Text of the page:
Please use this identifier to cite or link to this item: https://www.um.edu.mt/library/oar/handle/123456789/34887
Title: ‘My voice being water’ : imaginative transfiguration in Alice Oswald’s ‘Falling awake’
Authors: Micallef, Luke
Keywords: Oswald, Alice, 1966-. Falling awake -- Criticism and interpretation
Mythology, Greek, in literature
English poetry -- 21st century
Issue Date: 2018
Citation: Micallef, L. (2018). ‘My voice being water’: imaginative transfiguration in Alice Oswald’s ‘Falling awake’ (Bachelor's dissertation).
Abstract: Alice Oswald’s latest poetry collection, Falling Awake (2016), is the culmination of themes she has explored in her past work. The water mythology of Dart (2002) continues to evolve together with the more recent appropriation of myth and classical Greek epic of Memorial (2011), to create an exploration of the overarching ‘falling awake’ trope, the experience of the process of dying and after-death. This dissertation (the title of which takes itself from one of the more important poems in the collection, ‘Severed Head Floating Downriver’) will focus on readings of the collection’s two sections, the first being made up of twenty-two individual poems, of which only those that significantly add to the collection’s themes will be discussed, and the second being the extended poem ‘Tithonus: 46 Minutes in the Life of the Dawn’ (and the accompanying ‘And so he goes on’ poem), which will be organised according to its notable timestamps. Oswald’s reliance on typography and type-setting is also original, certainly more radically formal than her earlier work. The relevance of the collection’s paratext shall also be brought into the discussion, primarily in relation to the front cover’s falling figure, where it shall be argued that the figure acts as a template for the other human and non-human characters that are in the process of experiencing ‘falling awake’. Overall, this is an appropriate time to analyse Falling Awake in terms of Oswald’s growing importance in contemporary British poetry, following recent news that she has been made BBC Radio 4’s new Poet-in-Residence. The concluding chapter shall bring together critical work referring to Alice Oswald, both relating to Falling Awake and her earlier work, and her relevance in the area of contemporary British poetry. Difficulties in paraphrasing have been noted, so that extensive embedded quotations from the collection were found to be preferable for a proper appreciation.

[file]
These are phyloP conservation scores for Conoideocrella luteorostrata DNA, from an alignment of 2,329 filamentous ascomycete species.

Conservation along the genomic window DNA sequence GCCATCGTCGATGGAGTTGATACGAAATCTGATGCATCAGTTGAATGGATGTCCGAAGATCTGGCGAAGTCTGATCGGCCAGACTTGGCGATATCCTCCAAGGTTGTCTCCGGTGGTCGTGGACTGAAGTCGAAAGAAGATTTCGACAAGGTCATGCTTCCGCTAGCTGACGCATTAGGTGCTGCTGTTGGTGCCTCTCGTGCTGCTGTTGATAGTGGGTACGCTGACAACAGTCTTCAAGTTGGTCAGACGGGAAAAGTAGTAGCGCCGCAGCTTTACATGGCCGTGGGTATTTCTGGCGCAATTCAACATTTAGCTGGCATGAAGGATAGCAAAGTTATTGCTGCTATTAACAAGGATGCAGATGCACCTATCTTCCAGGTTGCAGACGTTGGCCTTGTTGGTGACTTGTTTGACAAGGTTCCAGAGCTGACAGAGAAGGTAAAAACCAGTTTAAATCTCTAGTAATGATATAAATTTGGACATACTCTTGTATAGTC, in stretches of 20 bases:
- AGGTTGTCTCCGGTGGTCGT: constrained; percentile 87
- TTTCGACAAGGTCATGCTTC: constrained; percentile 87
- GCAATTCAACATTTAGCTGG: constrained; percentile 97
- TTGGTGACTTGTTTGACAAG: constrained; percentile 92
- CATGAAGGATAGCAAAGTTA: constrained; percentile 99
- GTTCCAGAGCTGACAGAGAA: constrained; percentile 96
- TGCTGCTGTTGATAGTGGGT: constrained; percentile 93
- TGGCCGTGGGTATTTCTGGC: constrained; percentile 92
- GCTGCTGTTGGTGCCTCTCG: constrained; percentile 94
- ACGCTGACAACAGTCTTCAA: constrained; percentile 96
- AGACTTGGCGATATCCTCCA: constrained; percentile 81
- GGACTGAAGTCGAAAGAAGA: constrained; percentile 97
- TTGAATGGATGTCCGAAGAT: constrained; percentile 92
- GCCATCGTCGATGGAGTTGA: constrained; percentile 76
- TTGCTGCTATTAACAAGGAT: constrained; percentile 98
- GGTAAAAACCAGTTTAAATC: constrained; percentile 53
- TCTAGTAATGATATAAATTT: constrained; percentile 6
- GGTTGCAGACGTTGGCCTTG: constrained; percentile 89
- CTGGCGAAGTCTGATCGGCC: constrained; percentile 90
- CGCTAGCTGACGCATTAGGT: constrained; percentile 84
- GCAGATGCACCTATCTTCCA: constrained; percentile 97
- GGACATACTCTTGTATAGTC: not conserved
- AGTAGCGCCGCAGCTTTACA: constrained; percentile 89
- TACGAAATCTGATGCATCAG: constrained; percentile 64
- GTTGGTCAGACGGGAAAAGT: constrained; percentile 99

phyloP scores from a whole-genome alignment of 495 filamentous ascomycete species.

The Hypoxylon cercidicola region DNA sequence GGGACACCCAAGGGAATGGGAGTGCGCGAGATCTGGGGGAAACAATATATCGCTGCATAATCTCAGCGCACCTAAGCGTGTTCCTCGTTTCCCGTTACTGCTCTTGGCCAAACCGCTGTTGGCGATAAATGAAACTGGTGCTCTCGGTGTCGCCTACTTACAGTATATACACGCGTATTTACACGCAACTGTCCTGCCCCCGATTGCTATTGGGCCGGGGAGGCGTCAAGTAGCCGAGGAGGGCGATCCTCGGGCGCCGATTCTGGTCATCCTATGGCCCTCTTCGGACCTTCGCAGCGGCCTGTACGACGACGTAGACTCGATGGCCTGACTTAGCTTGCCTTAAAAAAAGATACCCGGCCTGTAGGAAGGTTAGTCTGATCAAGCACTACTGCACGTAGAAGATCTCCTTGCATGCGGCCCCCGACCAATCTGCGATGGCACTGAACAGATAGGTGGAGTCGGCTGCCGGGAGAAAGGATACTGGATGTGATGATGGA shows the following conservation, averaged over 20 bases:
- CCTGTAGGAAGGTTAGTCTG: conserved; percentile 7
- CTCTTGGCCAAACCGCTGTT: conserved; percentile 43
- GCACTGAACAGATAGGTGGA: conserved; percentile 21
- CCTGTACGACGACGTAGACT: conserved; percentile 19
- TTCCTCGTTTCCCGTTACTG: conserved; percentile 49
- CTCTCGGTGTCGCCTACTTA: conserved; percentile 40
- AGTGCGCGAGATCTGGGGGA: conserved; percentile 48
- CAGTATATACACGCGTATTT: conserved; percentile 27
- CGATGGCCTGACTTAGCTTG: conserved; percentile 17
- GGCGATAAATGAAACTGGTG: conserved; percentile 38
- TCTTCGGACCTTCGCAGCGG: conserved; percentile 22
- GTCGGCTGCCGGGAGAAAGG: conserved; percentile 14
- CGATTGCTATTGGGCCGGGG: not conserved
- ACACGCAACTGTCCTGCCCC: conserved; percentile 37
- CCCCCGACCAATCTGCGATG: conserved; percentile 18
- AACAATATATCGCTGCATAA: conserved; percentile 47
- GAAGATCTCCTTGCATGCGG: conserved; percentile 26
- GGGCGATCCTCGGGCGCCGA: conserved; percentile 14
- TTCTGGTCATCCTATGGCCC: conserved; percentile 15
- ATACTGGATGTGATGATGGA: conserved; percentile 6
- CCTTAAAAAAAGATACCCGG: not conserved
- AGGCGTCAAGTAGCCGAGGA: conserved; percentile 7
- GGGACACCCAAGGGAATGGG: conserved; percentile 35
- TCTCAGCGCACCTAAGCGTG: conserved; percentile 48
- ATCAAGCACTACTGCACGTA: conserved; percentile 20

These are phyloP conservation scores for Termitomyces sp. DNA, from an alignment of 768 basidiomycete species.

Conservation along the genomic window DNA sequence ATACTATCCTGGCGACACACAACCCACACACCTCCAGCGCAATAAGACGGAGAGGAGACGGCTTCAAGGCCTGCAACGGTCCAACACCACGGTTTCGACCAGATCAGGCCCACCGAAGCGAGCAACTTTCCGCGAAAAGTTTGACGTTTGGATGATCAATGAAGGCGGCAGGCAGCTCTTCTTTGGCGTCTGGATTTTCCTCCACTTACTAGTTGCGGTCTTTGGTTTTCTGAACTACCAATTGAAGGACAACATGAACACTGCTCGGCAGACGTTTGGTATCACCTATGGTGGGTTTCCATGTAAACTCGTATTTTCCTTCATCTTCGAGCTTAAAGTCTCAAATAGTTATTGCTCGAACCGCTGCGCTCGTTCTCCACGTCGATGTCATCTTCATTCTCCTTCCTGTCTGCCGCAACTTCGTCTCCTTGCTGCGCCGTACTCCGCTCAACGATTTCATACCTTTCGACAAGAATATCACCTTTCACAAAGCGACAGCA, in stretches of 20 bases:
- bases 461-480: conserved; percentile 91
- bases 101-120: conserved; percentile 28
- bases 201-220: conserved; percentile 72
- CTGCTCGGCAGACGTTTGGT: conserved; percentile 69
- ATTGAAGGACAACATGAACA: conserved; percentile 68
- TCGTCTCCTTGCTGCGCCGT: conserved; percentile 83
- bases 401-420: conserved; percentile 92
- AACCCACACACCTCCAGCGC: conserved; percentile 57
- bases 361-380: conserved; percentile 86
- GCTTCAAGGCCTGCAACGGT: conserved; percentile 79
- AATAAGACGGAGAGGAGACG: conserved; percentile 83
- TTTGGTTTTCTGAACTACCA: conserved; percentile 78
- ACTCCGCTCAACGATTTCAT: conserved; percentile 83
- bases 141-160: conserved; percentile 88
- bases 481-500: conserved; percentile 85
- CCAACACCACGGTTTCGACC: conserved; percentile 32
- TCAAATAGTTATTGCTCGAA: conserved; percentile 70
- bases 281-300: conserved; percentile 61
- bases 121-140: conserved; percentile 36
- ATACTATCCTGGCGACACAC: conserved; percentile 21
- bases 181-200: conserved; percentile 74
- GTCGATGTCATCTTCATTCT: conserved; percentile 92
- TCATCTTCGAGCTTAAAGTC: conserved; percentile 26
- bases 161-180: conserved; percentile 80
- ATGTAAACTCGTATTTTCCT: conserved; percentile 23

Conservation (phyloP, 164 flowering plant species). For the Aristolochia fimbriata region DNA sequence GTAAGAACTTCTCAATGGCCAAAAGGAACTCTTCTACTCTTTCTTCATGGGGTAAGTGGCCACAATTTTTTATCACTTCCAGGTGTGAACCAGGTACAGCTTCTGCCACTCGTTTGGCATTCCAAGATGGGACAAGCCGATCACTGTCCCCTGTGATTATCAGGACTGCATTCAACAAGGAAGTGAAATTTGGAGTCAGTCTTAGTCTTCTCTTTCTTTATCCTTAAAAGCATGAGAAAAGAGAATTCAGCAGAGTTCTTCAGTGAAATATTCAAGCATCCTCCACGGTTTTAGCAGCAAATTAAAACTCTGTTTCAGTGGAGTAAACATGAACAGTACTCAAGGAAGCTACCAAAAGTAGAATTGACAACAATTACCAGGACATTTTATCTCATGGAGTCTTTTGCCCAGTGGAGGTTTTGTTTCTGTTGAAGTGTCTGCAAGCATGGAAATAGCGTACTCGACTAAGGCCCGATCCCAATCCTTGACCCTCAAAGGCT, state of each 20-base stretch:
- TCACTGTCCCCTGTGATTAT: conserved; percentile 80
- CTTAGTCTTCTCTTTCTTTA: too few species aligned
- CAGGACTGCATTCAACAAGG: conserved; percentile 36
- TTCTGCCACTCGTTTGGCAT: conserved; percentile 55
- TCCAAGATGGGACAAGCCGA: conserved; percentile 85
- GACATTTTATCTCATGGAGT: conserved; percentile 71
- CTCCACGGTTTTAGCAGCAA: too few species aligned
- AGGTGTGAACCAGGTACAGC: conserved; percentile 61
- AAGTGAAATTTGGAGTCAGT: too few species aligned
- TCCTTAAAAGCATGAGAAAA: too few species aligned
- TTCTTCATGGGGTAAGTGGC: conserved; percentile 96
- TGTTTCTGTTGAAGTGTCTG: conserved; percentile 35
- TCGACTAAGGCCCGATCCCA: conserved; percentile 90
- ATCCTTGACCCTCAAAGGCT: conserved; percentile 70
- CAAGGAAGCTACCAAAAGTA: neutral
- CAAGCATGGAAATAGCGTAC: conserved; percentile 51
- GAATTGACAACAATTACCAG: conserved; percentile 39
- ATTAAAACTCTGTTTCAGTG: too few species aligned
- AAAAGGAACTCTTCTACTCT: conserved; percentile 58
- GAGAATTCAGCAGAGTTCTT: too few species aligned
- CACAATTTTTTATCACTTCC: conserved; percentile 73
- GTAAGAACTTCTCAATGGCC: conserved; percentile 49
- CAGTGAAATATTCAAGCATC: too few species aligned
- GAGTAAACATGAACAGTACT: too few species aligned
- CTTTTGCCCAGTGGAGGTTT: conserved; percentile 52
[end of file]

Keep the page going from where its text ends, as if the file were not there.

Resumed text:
Description: B.A.(HONS)ENGLISH
URI: https://www.um.edu.mt/library/oar//handle/123456789/34887
Appears in Collections:Dissertations - FacArt - 2018
Dissertations - FacArtEng - 2018

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